If, like me, you are born after this record came out, you likely know one and only song by this band, “Come on Eileen”. (In North America, anyway. Their other biggest hit, the one from this record, was not a hit here.) Moreover, you’ve heard that song so much that you hate it and the band that made it. (Or, at the very least, you hate all the drunk people who get very happy when it comes on.) Well, if that’s true, you’re missing out on something special, just like I was.
This is a pretty great record, which combines American soul with the (somewhat mild) edge of British punk. It’s a fusion that should have been obvious to somebody before this record. (And maybe it was, honestly. I know nothing about Northern Soul.) And it’s a fusion that is mostly expertly executed on this album. After a decade+ of soul being bastardized into safe pop music, something like this was necessary to revitalize the genre. (Not that Americans noticed…)
The songs are mostly pretty good. The melodies are catchy enough and the lyrics are sometimes better than you would expect from a soul record. (It should come as no surprise that some snotty British young people would try to write lyrics that aspired to something a little more than “Ooo baby, love you baby” or “Please come back” or whatever.)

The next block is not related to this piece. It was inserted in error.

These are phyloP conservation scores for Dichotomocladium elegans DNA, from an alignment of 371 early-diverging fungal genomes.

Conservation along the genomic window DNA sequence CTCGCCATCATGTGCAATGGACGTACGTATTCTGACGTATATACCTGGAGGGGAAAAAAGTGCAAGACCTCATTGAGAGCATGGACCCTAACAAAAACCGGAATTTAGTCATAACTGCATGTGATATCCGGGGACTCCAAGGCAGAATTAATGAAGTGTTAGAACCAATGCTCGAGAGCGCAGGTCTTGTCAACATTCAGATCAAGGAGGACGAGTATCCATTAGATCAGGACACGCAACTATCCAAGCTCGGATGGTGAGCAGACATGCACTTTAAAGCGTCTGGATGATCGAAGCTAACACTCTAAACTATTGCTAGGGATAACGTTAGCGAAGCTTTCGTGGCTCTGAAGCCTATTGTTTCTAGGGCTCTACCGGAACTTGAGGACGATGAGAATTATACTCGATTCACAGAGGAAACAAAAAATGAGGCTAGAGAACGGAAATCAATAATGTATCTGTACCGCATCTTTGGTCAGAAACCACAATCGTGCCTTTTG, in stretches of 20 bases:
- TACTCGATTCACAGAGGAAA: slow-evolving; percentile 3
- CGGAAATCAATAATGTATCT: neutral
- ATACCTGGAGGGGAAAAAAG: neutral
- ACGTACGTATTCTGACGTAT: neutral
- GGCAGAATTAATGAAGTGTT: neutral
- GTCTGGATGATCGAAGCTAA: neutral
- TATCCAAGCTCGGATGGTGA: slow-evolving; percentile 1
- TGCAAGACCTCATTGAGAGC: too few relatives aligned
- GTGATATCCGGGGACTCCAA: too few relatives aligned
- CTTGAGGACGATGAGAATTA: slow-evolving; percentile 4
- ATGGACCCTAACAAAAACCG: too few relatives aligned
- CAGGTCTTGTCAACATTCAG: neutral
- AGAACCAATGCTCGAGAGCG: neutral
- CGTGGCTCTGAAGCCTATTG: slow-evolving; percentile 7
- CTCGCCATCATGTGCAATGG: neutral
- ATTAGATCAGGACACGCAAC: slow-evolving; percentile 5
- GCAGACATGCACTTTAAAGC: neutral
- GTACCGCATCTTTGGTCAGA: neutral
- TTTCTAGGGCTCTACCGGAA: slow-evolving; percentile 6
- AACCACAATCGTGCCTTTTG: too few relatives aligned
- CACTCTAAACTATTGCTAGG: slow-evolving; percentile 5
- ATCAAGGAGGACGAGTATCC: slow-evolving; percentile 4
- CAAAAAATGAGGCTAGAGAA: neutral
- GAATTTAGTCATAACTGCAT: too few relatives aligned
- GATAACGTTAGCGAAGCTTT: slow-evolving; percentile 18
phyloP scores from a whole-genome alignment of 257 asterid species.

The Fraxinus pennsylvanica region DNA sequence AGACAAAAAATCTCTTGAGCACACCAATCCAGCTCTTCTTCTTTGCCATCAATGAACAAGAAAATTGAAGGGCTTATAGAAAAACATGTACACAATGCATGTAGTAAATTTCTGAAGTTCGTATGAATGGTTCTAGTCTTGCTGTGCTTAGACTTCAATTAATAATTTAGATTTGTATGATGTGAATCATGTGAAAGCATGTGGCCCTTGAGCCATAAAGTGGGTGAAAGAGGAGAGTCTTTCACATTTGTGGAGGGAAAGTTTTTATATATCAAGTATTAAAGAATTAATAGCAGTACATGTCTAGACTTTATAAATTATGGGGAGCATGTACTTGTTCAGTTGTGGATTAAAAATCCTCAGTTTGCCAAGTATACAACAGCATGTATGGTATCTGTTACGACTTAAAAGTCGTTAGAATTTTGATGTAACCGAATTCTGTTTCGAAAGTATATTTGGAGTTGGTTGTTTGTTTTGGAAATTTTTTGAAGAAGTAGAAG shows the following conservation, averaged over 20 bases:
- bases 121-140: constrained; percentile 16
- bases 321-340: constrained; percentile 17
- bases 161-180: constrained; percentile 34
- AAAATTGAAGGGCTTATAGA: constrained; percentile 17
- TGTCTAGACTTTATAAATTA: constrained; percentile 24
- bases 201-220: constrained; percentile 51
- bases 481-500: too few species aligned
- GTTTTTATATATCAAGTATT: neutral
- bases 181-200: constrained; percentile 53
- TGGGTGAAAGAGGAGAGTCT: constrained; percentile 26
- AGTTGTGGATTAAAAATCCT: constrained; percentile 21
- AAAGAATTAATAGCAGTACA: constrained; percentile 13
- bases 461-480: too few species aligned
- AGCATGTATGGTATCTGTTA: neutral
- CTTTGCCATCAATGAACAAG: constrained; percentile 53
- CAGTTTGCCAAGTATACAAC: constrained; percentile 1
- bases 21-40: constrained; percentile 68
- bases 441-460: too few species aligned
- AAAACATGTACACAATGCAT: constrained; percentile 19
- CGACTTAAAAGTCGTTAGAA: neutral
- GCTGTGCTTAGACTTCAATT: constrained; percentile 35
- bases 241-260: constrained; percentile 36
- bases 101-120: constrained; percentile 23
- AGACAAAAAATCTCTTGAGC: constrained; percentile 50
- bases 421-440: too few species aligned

But the real stars here are Rowland’s delivery – he almost sounds like a soulful Robert Smith – and those horns. This is what soul should sound like, a wailing singer and wailing, nearly drunk horns. It’s pretty fucking great.
I have one quibble: The poem is obnoxious. If Rowland was, like, 22 when he recorded it, I’d forgive him. But he wasn’t so I find it less forgivable.
And it really is the only blemish on what is, for me, very likely the best soul album of its era. (I say this partly from ignorance, of course. But compare this to the vast majority of successful “soul” records coming out of the US in 1980, it’s not even close…)